There's No Such Thing as a Photographic Memory
It's easy to think you remember more accurately than you do.
Posted April 6, 2015 | Reviewed by Abigail Fagan
Many people boast that they have a "photographic memory." Some people do seem to have had astounding memories. For example, Arturo Toscanini conducted operas from memory after his eyesight became too poor to read the music. World champions who perform great feats like memorizing many digits of Pi practice diligently using special strategies that associate data with meaningful, memorable images. But there is no verified case of a memory that works like a camera.
The phenomenon that comes closest is “eidetic memory,” which shows up in about 2 to 10 percent of children, but virtually no adults. "Eidetikers" can hold onto an image for about half a minute to several minutes after it is gone. If you give them 30 seconds to look at a picture, even after you whisk it away, eidetikers will say "I see...." in the present tense and claim they can still see it. They can describe it with unusual accuracy and detail. In an ordinary afterimage, the black dot you might see after a white camera flash, the black dot moves with your eyes. Eidetic images don’t move as you move your eyes, and they are in the same color as the original.
All this may sound like a photographic memory, but there are several differences between the way eidetic memory and cameras functions.
If eidetikers intentionally blink, the image vanishes, and they can't retrieve it. It is not stored like a photograph.
Eidetic images don't capture all details. In a study of German children who were eidetikers, none of the children could name all the letters in a word that had appeared in a picture they were shown.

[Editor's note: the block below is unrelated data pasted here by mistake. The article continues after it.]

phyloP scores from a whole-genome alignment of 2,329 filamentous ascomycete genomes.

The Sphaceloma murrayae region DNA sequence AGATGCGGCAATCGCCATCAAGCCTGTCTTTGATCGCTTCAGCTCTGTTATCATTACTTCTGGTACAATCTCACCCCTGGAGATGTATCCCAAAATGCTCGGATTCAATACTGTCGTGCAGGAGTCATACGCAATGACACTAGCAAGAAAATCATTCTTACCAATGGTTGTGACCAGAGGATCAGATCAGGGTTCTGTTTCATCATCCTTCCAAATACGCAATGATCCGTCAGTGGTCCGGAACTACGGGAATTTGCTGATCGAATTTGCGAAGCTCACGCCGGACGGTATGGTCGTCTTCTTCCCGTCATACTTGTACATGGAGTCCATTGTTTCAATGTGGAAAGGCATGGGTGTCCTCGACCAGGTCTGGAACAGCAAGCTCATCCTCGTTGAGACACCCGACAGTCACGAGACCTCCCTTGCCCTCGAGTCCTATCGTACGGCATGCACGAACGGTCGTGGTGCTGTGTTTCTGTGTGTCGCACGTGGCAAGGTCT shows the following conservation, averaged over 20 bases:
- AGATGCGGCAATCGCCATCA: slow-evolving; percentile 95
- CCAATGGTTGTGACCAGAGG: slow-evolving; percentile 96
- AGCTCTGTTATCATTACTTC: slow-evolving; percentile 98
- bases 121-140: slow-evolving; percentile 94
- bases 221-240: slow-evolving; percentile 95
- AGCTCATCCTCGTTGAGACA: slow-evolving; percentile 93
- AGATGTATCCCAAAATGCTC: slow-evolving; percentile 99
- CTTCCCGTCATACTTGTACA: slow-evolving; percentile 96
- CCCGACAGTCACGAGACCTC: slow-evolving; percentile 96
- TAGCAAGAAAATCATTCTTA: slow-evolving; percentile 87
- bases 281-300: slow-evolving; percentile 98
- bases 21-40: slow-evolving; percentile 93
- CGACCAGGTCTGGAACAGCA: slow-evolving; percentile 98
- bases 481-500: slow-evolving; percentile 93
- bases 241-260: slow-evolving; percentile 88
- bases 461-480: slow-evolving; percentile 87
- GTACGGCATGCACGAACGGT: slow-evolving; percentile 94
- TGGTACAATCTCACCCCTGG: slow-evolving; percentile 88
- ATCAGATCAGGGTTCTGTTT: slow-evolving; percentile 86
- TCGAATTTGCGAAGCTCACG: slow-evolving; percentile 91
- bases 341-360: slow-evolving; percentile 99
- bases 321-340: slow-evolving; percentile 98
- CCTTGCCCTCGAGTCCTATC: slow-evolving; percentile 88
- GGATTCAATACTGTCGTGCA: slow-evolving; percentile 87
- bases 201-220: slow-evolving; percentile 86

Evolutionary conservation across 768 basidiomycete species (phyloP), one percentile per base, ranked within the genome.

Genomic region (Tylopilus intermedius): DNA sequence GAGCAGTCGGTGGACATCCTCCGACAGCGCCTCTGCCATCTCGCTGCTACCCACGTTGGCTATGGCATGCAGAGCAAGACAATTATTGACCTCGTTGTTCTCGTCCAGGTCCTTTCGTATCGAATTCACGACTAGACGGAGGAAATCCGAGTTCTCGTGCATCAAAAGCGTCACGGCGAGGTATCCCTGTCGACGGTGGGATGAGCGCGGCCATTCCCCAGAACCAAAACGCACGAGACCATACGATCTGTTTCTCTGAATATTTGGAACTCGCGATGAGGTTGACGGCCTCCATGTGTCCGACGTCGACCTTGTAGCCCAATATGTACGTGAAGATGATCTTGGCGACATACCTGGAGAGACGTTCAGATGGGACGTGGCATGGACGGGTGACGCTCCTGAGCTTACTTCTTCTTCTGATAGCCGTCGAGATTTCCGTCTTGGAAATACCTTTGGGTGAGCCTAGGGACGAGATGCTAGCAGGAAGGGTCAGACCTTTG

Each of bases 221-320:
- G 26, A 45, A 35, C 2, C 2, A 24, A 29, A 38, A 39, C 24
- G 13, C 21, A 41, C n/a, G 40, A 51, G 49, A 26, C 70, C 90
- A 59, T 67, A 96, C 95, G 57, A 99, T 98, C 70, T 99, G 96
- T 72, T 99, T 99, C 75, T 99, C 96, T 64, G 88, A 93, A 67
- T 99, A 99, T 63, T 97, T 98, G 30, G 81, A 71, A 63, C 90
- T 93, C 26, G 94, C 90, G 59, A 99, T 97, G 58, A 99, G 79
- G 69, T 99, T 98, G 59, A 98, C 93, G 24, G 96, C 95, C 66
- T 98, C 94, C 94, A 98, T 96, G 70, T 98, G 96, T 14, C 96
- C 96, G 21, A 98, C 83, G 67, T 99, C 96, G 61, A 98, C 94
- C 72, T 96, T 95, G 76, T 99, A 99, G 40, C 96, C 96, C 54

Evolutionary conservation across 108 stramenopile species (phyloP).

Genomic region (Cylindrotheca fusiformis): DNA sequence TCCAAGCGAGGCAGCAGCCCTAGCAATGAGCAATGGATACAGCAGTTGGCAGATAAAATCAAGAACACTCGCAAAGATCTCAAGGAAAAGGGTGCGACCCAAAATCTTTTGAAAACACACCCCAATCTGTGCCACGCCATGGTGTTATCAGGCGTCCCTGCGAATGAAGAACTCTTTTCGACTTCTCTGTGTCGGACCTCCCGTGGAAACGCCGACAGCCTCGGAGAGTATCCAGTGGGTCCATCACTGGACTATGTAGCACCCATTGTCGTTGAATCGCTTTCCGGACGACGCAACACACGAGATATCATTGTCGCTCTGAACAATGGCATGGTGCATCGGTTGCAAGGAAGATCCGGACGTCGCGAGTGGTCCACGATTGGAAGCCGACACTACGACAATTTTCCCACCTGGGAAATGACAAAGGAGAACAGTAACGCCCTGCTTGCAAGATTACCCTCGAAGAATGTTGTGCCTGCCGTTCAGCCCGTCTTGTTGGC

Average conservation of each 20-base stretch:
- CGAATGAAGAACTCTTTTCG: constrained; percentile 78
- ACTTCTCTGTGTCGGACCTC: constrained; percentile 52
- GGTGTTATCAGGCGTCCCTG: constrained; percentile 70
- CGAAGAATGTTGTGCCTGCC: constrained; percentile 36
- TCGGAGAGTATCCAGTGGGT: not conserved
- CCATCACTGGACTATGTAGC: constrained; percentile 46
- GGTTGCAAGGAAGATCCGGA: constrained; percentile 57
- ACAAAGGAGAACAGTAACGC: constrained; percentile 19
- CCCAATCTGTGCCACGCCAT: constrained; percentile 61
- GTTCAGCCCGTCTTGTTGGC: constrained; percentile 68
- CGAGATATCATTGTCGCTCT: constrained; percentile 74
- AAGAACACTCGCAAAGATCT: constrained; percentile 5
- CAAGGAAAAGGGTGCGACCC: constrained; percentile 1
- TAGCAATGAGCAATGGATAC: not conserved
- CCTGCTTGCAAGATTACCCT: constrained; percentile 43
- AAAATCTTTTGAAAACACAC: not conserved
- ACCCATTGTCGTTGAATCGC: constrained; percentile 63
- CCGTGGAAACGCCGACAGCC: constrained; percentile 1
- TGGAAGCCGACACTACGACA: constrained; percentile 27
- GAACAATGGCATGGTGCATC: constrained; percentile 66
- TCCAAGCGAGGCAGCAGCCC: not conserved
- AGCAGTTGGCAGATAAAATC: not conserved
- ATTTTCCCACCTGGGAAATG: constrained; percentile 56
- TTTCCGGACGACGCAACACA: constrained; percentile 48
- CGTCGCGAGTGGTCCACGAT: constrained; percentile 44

The most important difference is that eidetikers invent details that were never there, "remembering" things that aren't true, as all human beings do, notes Alan Searleman, a professor of psychology at St. Lawrence University and co-author of the textbook, Memory from a Broader Perspective.
Imagery is a good way to boost your own memory. You can create your own personal mnemonics — the fancy word for memory devices. It helps if you use happy images, since we tend to block out unpleasant associations. Colorful images and images with three dimensions can be more vivid. Exaggerate the size of some parts of the image. Add a note of humor — a pig in a ballroom. Use known symbols like traffic signs.
People with good memory skills understand how memory works and don’t let it deceive them. Trusting your memory completely means you’ve fallen for a trick — a trick you played on yourself.
For example, we tend to believe that memories of an important event — sometimes called flashbulb memories — are especially accurate because they feel vivid and precise. On September 12, 2001, 54 students at Duke University in North Carolina recorded their memory of first hearing about the terrorist attacks of September 11 and of a recent everyday event. Researchers tested them 1, 6, and 36 weeks later, and found that their memory of both September 11 and the everyday event diminished over time. But like most of us, the students strongly believed that their September 11 memory was accurate.
A version of this piece appeared on Your Care Everywhere.